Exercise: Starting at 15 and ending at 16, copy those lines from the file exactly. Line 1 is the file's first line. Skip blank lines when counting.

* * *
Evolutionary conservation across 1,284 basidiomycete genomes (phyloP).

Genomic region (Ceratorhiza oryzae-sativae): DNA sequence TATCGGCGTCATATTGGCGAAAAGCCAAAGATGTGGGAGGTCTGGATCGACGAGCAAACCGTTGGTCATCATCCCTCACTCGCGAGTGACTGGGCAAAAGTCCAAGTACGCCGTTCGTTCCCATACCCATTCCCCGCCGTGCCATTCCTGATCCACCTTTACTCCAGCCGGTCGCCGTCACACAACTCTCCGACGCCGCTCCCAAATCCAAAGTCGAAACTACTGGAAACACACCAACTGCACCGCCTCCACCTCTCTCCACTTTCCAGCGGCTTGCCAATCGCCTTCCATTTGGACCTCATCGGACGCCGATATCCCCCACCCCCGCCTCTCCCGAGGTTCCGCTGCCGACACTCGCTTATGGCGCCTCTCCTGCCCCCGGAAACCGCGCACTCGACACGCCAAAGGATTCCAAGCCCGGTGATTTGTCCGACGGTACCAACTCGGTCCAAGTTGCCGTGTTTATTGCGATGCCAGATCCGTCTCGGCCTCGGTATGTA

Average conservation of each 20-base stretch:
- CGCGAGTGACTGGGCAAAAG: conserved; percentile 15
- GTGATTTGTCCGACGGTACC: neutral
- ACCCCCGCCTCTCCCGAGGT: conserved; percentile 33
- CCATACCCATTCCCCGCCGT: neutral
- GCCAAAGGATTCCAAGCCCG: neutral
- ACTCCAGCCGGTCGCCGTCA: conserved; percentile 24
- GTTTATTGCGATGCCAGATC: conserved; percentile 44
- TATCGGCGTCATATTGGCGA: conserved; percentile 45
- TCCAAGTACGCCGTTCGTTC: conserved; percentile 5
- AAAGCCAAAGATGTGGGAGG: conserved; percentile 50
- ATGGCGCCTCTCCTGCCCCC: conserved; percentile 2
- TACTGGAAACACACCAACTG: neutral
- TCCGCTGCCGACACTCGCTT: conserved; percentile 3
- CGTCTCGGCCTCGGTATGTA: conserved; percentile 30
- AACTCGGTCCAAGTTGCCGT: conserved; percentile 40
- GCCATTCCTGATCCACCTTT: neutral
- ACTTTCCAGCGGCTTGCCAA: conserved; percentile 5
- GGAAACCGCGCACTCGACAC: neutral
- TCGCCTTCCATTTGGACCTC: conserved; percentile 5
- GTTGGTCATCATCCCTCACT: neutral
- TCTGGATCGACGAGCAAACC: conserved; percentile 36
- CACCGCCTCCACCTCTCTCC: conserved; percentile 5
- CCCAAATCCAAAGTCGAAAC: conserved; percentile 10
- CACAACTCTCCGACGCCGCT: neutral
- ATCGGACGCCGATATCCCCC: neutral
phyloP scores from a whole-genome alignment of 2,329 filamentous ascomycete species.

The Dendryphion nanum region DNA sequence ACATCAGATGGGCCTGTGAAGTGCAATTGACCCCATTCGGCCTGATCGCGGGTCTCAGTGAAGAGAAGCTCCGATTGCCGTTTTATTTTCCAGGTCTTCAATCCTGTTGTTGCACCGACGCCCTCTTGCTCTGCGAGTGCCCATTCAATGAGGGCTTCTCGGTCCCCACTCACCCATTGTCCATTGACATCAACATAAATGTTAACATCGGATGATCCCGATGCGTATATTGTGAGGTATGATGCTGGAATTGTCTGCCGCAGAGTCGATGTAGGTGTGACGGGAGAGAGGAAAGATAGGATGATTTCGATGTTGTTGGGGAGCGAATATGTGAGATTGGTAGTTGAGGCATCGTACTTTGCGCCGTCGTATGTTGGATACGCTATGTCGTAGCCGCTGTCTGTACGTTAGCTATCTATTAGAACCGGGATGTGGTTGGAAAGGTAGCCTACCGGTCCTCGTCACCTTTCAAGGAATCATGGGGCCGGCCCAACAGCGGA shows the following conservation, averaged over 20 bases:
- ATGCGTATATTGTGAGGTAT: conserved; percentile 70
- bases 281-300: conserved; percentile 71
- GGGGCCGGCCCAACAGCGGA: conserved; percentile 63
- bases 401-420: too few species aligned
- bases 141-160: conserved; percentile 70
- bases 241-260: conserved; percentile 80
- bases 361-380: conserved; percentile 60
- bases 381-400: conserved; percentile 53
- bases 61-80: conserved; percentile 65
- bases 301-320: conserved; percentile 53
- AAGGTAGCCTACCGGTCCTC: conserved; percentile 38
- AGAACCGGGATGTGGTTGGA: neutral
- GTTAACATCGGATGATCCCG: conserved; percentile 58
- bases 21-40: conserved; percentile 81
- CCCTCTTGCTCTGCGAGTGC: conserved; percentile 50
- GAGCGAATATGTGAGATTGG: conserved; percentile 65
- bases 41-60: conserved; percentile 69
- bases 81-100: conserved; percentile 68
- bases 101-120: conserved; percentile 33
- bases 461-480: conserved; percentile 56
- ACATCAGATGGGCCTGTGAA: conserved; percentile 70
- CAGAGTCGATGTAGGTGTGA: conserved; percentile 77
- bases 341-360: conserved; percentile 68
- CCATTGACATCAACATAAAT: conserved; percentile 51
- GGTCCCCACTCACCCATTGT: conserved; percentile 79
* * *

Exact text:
- TACTGGAAACACACCAACTG: neutral
- TCCGCTGCCGACACTCGCTT: conserved; percentile 3